Report on knowledge transfer activity shows how Irish research is being successfully commercialised

Knowledge Transfer Ireland (KTI), the national office that helps enterprise access and engage with publicly-funded research, has published a report on the outcomes of knowledge transfer activity in Ireland over the period 2013 to 2016.

The report contains in-depth information on:

  • New products and services launched on the market as a result of a licence from Research Performing Organisations (RPOs) in 2016;
  • The status of products and services launched to market during the period 2013 to 2015; and
  • Spin-out companies that were active at the end of 2016.

Key findings include:

  • There are 109 spin-out companies from research institutions that are three or more years post-formation and active.
  • These active spin-out companies currently employ over 980 people.
  • 99 per cent of active spin-outs are based in Ireland and many have a global footprint.
  • 24 new products were brought to market in 2016 by RPO licensees.

Commenting on the report, Alison Campbell, Director of KTI, said: “At KTI, we help drive commercialisation from Ireland’s research base.

“Through our long-term monitoring of system performance, we are able to report on an impressive number of spin-out companies that are active in Ireland many years after their initial formation. In addition, a significant number of products and services made it to the market based on ideas and technology from State funded research.  

With a skilled technology transfer resource in the publicly-funded research sector and an active innovation system, I am confident we can further KTI’s work to make research collaboration and commercialisation simple and accessible.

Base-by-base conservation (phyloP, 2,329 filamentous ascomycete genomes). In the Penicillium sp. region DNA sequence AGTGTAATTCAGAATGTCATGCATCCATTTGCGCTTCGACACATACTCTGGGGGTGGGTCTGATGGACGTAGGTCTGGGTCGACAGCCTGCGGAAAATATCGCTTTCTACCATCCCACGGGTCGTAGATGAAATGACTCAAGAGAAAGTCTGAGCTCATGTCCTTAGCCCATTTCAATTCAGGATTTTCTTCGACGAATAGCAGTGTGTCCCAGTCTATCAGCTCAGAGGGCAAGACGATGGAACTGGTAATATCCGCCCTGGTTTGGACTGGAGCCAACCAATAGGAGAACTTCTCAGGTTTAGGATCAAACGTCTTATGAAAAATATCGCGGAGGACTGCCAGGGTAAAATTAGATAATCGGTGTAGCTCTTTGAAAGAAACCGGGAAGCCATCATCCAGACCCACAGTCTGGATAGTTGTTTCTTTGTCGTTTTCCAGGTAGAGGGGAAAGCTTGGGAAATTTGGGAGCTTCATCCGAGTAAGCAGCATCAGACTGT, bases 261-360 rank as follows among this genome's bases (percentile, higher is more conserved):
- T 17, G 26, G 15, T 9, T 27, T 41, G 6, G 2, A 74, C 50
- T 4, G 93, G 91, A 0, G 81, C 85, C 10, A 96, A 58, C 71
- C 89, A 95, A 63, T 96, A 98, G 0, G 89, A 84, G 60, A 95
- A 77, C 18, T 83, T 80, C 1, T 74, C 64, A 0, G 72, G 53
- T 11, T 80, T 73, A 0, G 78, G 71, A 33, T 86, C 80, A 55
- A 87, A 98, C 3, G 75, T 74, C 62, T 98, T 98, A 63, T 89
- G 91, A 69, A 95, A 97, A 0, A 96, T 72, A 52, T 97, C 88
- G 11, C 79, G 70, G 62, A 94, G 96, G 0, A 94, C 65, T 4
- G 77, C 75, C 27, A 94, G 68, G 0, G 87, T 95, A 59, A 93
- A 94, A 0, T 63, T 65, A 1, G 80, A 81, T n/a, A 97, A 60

Company Case Studies

The report contains case studies of companies formed from Higher Education Institutes (HEIs), ranging from a cyber security firm to, medical devices and wastewater treatment. Spin-out companies profiled in the report include:

  • Nova Leah, which created an automated platform for monitoring connected medical devices to protect them from cybersecurity threats. The technology behind the platform, SelectEvidence®, was developed by Dr. Anita Finnegan and was licensed from Dundalk Institute of Technology to the spin-out company. Nova Leah’s first product reached the market in 2016 and the company’s first significant medical device customer was a Fortune 500 company, with two further multinational customers expected to be secured in the coming months.
  • SurgaColl, a spin-out of the Royal College of Surgeons in Ireland, is a medical device company.  HydroxyColl, the company’s first product, reached a significant milestone of CE-approval in Europe in 2015 as a medical implant designed to regenerate a patient’s bone tissue after trauma or cancer damage. HydroxyColl is used in MaxillioFacial reconstruction in Ireland and is going through a series of Clinical Trials in the UK. The product is manufactured in Ireland.
  • NVP Energy, which was established around a core wastewater treatment technology licensed from NUI Galway. The technology is based on the microbial treatment process and is designed to significantly reduce running costs, whilst generating a renewable energy by-product. NVP Energy has seen great success in just a few years with customers in the Food and Drink and Municipal Wastewater treatment industries. This includes commissioning of a full-scale plant with ABP Food Group, at their meat processing plant in Lurgan, Co. Armagh, with Arrabawn Dairies in Galway and a project with a major global brewing brand on one of their UK sites.

“In all of these examples, the technology transfer offices in the HEIs were pivotal in the process of spin-out creation and licensing.” concluded Alison Campbell.

A copy of the KTI report published today is available at: Review of the outcomes reported in the KTI AKTS 2016.